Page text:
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Dresden, Germany

Spieth P.M.,University Hospital Dresden | Zhang H.,University of Toronto
Current Opinion in Critical Care

PURPOSE OF REVIEW: Despite recent advances in the management of patients with acute respiratory distress syndrome (ARDS) by using protective ventilator strategies, the mortality rate of ARDS remains high. The complexity of the pathogenesis and the heterogeneity of coexisting diseases in patients with ARDS require critical care physicians and researchers to search for multiple therapeutic approaches in order to further improve patient outcome. This review article therefore focuses on the recent studies in the field of pharmacological intervention in ARDS. RECENT FINDINGS: A number of approaches for pharmacological intervention have been evaluated in patients with ARDS, but most of them failed to reduce mortality or improve outcomes despite some promising observations seen in preclinical studies. Prior methods such as nitric oxide inhalation, neuromuscular blocking agents and corticosteroids may still have a place in the treatment, while novel therapeutic approaches including the use of angiotensin-converting enzyme inhibitors, statins and stem cells are currently under investigation. SUMMARY: Overall, there is no proven pharmacological therapy in ARDS, but some pharmacological interventions were associated with beneficial effects in certain subgroups of patients depending on the cause, underlying diseases, the concurrent supportive therapies and timing. Further clinical trials are warranted to assess multiple outcome measurement of the promising pharmacological interventions in selected patients with ARDS. © 2014 Wolters Kluwer Health | Lippincott Williams & Wilkins. Source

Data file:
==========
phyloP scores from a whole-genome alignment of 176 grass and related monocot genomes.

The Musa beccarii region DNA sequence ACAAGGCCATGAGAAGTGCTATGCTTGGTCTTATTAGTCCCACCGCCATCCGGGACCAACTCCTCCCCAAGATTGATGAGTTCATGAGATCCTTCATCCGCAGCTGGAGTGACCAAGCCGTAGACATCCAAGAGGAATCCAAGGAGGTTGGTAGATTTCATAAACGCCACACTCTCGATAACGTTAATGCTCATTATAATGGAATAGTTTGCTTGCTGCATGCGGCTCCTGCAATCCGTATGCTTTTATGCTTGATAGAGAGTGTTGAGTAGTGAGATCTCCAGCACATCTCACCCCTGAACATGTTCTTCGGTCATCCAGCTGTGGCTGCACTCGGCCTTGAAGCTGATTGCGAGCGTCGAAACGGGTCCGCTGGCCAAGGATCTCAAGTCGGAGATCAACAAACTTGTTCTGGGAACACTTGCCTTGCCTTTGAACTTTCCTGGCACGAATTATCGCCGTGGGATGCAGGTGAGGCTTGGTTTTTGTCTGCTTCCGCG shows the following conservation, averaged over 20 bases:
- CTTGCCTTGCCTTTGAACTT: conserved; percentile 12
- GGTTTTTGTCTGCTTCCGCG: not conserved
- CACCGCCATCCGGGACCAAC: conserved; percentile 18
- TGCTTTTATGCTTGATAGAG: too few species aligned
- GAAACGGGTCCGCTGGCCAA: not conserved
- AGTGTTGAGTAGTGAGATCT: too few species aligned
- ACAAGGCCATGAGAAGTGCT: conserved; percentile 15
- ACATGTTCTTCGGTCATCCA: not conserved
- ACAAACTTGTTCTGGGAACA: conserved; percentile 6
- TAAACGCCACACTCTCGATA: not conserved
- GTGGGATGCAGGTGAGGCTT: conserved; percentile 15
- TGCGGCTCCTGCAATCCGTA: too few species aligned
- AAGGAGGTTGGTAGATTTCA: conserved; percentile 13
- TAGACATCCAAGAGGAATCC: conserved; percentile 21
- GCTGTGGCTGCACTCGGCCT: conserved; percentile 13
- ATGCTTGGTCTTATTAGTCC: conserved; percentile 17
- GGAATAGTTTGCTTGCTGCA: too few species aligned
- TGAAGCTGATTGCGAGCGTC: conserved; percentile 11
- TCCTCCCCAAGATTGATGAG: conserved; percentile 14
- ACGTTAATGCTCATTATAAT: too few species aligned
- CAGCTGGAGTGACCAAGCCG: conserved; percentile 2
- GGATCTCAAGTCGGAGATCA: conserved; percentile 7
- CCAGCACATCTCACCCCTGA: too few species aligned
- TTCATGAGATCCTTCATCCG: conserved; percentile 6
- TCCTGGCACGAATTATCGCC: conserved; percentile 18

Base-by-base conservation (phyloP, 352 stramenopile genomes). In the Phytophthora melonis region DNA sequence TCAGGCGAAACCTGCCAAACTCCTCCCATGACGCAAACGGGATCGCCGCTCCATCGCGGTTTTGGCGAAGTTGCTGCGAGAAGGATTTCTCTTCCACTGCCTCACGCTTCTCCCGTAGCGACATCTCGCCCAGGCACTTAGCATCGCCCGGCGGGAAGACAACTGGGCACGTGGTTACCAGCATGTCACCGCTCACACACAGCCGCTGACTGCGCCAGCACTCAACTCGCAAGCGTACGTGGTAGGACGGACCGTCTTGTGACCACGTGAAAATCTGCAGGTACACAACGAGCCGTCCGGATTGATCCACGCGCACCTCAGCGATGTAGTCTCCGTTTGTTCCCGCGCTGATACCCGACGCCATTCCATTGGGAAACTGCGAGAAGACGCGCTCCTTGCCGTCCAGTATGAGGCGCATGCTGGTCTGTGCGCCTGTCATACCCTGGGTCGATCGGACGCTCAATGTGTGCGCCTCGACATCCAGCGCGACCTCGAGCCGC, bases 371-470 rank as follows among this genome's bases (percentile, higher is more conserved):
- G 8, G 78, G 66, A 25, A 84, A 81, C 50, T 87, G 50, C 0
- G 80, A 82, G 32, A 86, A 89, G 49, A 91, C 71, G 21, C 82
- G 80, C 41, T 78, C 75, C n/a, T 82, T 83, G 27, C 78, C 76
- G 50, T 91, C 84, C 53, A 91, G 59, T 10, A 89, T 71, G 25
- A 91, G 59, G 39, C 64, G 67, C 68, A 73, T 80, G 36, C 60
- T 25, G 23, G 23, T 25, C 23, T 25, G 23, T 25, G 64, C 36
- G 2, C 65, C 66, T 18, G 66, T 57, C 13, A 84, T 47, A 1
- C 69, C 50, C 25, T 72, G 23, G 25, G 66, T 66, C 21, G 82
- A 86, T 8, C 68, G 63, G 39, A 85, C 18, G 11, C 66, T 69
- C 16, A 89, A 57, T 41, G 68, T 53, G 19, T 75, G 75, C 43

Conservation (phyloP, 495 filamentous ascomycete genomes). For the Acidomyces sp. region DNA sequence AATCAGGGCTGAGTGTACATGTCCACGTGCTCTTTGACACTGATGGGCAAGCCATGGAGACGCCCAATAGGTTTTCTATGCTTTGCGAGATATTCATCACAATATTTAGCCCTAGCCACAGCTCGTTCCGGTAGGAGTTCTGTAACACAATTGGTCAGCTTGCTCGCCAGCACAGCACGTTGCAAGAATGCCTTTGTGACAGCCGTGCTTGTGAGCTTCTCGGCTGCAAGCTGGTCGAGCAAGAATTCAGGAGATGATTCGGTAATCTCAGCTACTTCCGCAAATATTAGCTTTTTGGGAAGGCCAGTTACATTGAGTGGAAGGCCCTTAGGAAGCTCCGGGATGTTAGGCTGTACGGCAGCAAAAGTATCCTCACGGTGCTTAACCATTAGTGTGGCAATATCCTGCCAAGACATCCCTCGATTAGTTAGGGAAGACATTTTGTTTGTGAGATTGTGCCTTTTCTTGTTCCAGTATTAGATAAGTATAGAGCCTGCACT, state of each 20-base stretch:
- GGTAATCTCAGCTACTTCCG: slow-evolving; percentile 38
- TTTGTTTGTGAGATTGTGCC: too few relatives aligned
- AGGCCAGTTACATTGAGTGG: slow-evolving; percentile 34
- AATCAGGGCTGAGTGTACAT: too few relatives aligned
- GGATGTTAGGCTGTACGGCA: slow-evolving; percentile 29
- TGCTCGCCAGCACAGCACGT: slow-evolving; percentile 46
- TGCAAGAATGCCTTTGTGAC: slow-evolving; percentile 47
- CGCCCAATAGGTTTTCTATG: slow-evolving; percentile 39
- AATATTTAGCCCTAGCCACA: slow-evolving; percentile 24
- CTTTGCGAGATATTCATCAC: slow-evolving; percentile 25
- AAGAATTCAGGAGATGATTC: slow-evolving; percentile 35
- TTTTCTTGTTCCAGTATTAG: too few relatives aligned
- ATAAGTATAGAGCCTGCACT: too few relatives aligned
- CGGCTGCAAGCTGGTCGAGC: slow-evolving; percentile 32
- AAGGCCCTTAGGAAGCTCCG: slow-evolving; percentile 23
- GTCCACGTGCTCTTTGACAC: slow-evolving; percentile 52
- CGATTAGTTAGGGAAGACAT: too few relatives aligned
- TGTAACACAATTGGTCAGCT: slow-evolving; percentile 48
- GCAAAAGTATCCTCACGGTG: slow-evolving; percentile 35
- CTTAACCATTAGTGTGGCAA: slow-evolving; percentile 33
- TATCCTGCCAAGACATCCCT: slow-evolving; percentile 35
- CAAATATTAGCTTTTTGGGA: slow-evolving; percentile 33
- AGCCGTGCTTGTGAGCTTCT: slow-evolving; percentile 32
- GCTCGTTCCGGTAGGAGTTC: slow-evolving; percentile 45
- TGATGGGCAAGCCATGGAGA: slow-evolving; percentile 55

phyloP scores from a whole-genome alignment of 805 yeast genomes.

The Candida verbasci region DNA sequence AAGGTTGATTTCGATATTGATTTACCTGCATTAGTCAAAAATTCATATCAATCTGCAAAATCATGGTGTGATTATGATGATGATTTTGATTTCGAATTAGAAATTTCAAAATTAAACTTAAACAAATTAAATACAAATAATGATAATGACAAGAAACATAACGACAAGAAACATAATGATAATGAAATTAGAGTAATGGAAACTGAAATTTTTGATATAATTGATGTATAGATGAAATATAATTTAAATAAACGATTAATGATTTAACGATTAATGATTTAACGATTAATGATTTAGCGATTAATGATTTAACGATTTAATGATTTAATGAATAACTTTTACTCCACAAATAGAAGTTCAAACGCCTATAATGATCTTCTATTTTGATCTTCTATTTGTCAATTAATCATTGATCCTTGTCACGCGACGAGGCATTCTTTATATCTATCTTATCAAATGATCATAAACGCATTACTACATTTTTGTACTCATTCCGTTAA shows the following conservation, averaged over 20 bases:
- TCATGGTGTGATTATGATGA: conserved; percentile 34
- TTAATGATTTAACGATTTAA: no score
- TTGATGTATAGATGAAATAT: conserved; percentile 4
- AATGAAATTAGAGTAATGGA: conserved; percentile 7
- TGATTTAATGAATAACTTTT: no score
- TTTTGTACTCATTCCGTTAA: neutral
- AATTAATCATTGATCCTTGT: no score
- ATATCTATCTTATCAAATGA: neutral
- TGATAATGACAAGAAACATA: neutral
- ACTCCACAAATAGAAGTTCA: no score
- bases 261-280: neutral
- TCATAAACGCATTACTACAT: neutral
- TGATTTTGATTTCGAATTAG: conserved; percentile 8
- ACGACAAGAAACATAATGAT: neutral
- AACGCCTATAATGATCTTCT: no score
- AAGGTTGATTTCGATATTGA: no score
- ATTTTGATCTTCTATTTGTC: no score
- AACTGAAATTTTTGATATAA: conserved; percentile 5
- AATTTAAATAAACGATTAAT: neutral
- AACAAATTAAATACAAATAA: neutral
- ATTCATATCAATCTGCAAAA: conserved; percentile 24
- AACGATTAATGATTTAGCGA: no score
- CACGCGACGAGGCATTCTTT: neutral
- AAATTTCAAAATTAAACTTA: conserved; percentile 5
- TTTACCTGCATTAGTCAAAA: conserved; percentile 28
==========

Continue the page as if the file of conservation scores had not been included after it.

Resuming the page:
Liepe K.,GH Kassel | Kotzerke J.,University Hospital Dresden

Internal radiotherapy is effective in the treatment of metastatic bone pain and can improve quality of life. A number of controlled studies using various agents have shown a mean response rate in pain relief of 70-80% of treated patients. Some investigators prefer radionuclides which emit low beta particles for the treatment of bone pain, because the assumption of lower bone marrow toxicity of this agents. However, neither dosimetric data for radiation absorbed dose to the bone marrow nor clinical blood count depression have shown any significant differences between these agents. Other researchers suggest enhanced antitumoral effects using high-energy beta emitters and propose aggressive first-line treatment in the early disease stage instead of using these radiopharmaceuticals only in end-stage patients suffering intractable bone pain. Another approach consists of including other treatment modalities such as autologous stem cell rescue or in combination with chemo or bisphosphonate therapy to a radionuclide treatment scheme. Future research should focus more on the curative effects of combination with radiosensitizer, for example, chemotherapy, or repeated treatments with bone seeking agents. © 2011 Elsevier Inc. Source